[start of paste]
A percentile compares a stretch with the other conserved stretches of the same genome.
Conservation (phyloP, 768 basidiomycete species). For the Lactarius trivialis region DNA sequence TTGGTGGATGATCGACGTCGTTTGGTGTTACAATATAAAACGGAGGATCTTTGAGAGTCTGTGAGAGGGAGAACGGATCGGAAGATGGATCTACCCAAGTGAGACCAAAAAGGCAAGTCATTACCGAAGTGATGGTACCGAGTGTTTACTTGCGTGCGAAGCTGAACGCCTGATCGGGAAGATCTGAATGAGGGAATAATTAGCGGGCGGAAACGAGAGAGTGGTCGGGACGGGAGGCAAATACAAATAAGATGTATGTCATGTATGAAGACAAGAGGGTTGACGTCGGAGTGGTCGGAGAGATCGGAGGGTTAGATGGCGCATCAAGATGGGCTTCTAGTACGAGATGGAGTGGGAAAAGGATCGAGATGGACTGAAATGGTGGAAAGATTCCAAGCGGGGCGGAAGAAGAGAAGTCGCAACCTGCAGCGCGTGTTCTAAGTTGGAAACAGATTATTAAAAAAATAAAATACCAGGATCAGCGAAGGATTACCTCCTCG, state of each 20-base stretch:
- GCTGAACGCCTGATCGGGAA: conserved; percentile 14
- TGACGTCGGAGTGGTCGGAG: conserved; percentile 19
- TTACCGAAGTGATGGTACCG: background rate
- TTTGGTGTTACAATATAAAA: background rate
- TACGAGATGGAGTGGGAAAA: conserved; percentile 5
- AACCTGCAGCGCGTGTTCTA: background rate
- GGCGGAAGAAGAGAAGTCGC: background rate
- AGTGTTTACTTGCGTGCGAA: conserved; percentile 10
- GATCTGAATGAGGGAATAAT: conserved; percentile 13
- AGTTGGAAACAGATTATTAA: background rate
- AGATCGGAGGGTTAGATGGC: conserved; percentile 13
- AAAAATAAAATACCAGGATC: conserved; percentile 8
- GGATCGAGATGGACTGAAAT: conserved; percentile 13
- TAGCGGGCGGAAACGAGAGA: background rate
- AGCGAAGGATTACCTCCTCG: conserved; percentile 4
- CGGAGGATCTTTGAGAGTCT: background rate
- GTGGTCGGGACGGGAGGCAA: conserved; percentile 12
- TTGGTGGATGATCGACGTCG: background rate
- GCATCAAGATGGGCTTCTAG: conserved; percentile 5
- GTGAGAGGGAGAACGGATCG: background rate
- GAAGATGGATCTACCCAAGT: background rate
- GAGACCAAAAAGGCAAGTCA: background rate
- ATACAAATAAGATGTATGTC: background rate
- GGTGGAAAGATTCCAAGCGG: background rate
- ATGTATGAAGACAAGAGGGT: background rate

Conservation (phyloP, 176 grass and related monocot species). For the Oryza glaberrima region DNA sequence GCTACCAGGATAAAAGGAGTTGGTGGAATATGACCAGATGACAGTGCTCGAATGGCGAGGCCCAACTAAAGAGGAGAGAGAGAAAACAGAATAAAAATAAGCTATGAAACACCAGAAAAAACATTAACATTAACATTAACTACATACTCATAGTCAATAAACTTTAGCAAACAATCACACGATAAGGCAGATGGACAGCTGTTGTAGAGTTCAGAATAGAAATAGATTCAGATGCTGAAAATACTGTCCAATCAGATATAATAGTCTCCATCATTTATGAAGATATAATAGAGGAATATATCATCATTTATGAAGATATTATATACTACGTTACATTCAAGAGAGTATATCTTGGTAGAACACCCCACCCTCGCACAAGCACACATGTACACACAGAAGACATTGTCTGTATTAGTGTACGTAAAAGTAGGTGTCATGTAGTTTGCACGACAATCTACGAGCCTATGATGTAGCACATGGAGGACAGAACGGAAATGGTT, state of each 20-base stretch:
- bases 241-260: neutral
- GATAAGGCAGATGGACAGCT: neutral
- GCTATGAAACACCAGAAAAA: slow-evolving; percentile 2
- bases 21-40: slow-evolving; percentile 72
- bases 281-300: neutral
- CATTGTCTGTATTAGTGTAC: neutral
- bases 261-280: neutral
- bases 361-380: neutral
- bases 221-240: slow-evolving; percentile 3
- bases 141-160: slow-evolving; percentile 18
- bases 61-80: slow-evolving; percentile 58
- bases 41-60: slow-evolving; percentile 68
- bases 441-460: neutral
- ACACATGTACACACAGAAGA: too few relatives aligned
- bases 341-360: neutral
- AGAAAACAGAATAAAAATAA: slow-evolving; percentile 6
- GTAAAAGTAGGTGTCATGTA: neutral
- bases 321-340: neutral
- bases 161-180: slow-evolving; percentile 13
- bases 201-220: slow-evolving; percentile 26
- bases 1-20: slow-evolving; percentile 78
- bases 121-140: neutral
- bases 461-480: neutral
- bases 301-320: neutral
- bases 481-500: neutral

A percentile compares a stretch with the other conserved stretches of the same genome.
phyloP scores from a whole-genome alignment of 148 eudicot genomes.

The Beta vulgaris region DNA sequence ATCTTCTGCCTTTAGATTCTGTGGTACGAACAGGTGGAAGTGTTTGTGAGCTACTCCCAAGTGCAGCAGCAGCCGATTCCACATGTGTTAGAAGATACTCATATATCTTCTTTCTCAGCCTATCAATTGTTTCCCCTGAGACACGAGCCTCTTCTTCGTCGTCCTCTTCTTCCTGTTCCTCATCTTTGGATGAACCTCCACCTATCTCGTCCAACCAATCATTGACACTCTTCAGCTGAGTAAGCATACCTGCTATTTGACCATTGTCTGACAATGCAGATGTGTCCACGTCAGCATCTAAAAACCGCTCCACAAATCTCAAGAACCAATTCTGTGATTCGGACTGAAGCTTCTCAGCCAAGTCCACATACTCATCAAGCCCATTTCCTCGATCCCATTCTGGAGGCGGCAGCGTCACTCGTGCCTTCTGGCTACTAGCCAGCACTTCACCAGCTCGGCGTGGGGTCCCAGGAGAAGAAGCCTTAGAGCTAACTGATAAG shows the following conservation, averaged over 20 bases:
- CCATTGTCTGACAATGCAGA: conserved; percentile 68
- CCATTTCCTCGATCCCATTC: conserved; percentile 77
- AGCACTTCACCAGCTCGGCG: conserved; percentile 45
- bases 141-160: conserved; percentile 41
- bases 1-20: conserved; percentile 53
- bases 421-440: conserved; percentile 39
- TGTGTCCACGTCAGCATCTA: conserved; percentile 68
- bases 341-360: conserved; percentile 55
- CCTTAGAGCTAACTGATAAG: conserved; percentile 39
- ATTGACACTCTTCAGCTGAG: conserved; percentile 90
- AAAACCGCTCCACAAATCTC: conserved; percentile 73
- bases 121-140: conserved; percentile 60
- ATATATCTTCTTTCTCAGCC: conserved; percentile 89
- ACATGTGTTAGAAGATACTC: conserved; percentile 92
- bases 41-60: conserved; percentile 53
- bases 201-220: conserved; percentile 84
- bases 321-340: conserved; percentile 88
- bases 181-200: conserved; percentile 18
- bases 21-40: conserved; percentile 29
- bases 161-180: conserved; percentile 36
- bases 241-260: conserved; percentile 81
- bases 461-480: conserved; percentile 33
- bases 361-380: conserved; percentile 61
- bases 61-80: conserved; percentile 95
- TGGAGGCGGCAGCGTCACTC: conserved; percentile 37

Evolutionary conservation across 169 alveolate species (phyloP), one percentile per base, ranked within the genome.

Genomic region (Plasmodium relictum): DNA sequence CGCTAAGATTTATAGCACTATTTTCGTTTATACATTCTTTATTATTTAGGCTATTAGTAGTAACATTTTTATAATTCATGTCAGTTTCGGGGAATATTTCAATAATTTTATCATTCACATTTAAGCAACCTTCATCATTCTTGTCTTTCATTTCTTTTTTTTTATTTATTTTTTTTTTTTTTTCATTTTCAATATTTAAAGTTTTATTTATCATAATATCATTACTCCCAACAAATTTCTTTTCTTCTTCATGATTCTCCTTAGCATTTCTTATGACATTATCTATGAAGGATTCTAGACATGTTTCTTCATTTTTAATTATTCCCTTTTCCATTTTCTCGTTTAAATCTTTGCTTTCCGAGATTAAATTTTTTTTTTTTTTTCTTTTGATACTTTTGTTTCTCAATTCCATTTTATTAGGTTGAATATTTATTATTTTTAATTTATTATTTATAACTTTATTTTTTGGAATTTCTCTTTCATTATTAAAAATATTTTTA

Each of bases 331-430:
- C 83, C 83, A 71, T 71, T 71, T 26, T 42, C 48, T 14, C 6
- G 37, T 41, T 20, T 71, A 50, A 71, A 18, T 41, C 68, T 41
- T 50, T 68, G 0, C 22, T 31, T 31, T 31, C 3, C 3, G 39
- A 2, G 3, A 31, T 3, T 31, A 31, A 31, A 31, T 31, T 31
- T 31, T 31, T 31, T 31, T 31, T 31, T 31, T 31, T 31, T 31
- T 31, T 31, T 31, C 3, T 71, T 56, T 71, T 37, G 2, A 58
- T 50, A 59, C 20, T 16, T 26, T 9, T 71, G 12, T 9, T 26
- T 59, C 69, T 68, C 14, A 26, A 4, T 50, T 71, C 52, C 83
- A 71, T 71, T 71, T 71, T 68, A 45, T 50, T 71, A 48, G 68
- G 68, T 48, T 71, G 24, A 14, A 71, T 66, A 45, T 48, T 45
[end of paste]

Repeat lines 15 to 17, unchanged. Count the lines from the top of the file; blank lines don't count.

- GGATCGAGATGGACTGAAAT: conserved; percentile 13
- TAGCGGGCGGAAACGAGAGA: background rate
- AGCGAAGGATTACCTCCTCG: conserved; percentile 4